D&E celebrates black history
ELKINS – Despite the snowy weather, dozens of residents attended a Black History Month celebration at Davis & Elkins College’s campus on Sunday.
The event, titled “African Roots in Appalachia,” began with a dance, music, song and spoken-word presentation titled “African Roots in Appalachia” featuring D&E Adjunct Professor of Dance Laurie Goux and guest artist Crystina Reseter.
Members of the Elkins High School band drumline performed traditional African drumming. Under the direction of Jon Clingerman and Andy Sneed, the drumline has been working with Goux over the past several weeks in preparation. The drumming group included students Khalil Woodward, Marcus Kisner and Cody Schauman.
“For this celebration we are presenting West African rhythms through music and dance that has influenced American culture,” Goux said. “We often don’t realize how much Appalachian culture was influenced by these roots. One just has to consider the banjo and step dancing to see the connection.”
The performance explored more contemporary dance and rhythm through words, song and audience participation.
K. B. Saine, chair of the theatre program at D&E, also shared some words of Coretta Scott King for the event and two students, Kaleemah Woodward and Sajib Wise, performed some original poetry pieces.
“This is an opportunity for people to celebrate black history and culture,” said Saine. “It’s important that people remember and commemorate it, particularly as it pertains to Appalachian history.”
After the performance, the audience moved to the Riverside School Photo Exhibit in The Joni and “Buck” Smith Arts Forum located in Myles Center for the Arts for a presentation and refreshments. The exhibit, which will be on display through the end of February, includes photographs and memories provided by the Riverside School Association Board as well as other alumni of the school. Images were gleaned from snapshots and old yearbooks and provide many never-before-seen images of the school.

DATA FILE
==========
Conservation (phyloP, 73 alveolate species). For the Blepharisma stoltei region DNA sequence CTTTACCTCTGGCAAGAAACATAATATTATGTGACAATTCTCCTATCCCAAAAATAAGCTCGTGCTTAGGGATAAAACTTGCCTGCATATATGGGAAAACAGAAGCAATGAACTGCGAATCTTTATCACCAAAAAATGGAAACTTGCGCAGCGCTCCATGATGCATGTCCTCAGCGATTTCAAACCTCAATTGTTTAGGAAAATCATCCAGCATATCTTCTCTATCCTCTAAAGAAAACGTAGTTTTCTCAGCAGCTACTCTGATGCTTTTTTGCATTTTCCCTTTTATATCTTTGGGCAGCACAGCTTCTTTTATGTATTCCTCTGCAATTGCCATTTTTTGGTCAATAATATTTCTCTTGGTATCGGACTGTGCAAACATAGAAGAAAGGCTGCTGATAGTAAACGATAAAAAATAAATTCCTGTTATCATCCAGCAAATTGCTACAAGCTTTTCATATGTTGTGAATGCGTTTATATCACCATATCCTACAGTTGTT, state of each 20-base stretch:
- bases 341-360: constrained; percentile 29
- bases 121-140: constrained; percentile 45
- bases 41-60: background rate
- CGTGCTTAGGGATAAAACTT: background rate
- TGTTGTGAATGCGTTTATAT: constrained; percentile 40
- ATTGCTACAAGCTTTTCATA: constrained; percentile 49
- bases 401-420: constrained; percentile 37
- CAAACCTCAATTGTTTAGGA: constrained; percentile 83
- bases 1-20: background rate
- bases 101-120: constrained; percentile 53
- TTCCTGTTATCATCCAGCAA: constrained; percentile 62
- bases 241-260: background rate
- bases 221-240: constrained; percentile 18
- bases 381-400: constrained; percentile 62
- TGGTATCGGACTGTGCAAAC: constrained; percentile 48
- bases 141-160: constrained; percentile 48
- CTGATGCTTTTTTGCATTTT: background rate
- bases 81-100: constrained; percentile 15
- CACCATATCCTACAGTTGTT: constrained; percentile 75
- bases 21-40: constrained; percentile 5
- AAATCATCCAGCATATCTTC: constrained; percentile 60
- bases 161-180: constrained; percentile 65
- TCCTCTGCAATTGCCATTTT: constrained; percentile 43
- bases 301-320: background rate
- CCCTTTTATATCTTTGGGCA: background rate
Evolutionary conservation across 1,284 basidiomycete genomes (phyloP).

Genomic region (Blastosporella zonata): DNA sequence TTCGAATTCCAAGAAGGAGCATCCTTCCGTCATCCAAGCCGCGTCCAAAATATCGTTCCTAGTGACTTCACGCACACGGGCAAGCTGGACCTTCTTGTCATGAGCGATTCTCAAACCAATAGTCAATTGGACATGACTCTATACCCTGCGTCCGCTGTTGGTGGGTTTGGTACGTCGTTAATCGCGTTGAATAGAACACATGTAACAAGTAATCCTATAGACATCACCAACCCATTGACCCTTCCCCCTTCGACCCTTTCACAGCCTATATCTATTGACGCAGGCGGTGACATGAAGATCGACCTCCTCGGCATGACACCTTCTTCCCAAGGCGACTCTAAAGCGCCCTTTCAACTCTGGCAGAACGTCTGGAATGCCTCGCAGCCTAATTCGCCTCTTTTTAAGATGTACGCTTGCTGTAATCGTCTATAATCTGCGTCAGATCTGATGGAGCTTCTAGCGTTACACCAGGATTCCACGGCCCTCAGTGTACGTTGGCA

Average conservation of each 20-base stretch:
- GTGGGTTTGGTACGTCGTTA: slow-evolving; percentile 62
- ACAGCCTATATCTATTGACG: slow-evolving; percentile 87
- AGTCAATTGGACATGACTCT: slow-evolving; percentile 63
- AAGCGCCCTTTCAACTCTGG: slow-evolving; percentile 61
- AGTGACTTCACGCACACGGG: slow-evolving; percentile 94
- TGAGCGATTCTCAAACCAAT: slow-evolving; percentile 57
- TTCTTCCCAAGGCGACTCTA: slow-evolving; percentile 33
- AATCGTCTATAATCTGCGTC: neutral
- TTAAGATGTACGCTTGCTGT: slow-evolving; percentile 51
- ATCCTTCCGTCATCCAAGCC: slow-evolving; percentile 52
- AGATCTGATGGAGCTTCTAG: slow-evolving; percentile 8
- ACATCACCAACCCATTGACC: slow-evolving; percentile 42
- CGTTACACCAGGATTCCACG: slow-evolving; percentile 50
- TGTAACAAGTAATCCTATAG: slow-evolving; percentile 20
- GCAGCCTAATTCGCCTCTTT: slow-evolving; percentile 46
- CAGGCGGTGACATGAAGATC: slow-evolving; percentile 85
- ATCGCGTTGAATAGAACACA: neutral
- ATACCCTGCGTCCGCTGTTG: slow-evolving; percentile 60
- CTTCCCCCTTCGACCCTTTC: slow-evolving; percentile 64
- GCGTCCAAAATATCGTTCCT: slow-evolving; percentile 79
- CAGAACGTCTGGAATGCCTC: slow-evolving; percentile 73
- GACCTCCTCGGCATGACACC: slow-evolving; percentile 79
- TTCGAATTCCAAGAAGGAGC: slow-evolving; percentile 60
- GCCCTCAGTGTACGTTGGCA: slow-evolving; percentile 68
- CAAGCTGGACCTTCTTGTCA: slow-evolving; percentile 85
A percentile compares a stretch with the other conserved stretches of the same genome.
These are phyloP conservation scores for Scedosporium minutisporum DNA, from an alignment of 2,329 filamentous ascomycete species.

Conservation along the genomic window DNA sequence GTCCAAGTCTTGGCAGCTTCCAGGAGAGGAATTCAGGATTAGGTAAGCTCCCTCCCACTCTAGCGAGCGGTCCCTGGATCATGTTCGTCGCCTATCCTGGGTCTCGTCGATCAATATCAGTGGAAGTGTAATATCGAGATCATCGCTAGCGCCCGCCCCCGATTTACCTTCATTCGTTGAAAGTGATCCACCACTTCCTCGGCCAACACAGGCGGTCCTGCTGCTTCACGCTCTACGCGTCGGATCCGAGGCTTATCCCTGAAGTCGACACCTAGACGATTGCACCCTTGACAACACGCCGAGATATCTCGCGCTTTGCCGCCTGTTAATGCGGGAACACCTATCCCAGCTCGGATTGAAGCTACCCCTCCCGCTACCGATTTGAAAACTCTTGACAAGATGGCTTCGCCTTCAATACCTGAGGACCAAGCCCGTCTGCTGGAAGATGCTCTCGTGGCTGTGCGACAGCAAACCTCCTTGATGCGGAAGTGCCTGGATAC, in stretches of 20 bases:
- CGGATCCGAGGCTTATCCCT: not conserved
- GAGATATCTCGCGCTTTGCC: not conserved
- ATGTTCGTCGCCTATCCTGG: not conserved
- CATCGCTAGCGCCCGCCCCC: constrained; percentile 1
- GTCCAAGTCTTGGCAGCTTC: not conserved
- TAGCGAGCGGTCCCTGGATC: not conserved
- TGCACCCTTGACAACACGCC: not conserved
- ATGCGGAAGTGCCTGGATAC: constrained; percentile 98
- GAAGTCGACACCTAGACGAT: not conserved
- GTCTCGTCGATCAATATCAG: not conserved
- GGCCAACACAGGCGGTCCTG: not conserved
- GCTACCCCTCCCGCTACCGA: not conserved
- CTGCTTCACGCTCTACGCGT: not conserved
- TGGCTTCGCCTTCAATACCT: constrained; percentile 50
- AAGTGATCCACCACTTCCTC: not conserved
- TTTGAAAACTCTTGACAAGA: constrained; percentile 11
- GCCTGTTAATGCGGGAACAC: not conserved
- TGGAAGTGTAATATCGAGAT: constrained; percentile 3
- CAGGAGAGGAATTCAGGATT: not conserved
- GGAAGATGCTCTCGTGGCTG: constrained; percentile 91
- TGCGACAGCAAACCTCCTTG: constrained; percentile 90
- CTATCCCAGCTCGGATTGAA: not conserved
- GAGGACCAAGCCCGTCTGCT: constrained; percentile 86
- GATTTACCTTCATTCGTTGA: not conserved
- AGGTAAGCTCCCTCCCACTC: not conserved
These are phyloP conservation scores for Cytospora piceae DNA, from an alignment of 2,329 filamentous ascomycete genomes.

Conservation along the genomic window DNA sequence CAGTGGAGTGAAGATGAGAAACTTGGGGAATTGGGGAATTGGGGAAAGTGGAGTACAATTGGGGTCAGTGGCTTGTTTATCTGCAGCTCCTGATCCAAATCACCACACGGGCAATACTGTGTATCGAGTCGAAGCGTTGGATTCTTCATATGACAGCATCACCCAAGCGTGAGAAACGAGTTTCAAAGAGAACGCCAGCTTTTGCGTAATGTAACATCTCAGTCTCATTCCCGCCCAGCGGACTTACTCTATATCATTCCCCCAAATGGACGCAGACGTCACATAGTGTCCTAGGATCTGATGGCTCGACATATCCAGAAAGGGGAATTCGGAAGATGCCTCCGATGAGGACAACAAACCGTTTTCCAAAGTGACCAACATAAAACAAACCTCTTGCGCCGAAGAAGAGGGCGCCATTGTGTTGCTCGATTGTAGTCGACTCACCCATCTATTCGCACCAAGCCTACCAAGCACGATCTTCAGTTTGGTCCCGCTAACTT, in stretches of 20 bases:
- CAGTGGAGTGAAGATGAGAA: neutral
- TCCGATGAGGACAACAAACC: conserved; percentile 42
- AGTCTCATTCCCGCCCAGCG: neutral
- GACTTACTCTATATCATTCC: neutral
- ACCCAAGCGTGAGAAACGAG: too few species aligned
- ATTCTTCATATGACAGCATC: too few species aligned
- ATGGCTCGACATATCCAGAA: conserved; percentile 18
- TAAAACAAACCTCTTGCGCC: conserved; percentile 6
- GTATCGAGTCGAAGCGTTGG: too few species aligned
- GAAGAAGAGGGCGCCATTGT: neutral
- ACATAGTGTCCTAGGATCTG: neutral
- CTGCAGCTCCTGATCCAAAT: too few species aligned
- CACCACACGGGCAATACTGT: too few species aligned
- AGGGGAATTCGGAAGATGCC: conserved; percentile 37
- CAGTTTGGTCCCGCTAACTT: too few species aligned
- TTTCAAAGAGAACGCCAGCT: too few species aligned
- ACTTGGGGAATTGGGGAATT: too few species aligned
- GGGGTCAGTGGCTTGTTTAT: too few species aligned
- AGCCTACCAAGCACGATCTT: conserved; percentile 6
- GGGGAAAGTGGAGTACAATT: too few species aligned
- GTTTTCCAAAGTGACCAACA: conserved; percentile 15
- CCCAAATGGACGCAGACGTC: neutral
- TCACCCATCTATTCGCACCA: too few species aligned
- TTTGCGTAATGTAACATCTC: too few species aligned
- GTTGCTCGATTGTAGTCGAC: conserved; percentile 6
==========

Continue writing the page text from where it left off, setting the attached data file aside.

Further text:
The Riverside School was built between 1902 and 1905 to serve the African American community in Randolph County. The school was originally designed for eight grades but by 1928, it was a 12-grade school. Melvin Marks, president of the Riverside School Association, spoke to the audience about the history of the school, and some of his personal experiences at the school.
“Riverside was one of the top black schools in the state of West Virginia,” Marks said. “Everyone who left the school, did so prepared for college and other things. A large part of the credit goes to the dedication and discipline of the teachers at the school.”
Other members of the Riverside School Association and alumni of the school were present, including Mabel Marks, Anne Lawrence and Yvonne Smith. After Melvin Marks spoke, there was a video of members of the Riverside community, teachers and students, being interviewed about their experiences at Riverside.
“This is a great opportunity to show what Riverside once was and what it meant to the community,” Melvin Marks told The Inter-Mountain.
Marks explained that the Riverside School represented black academic excellence as students from neighboring counties chose to complete their education there. He stated that the goals are to “continue to be an asset to the community,” create a Riverside Multi-Cultural Center and preserve the archives of the school.
Goux said that this was the first performance-based celebration of its kind at Davis & Elkins College or in Elkins for Black History Month, and it’s something that she would like to see continue in later years.
“I’m especially proud of the college for hosting this event,” said Goux. “We had a wonderful turnout. It proves how great the Elkins community is. The people here and at Davis & Elkins College are genuinely interested in the connection of African-American culture and its influence on the American culture at large.”
Contact Chad Clem by email at firstname.lastname@example.org.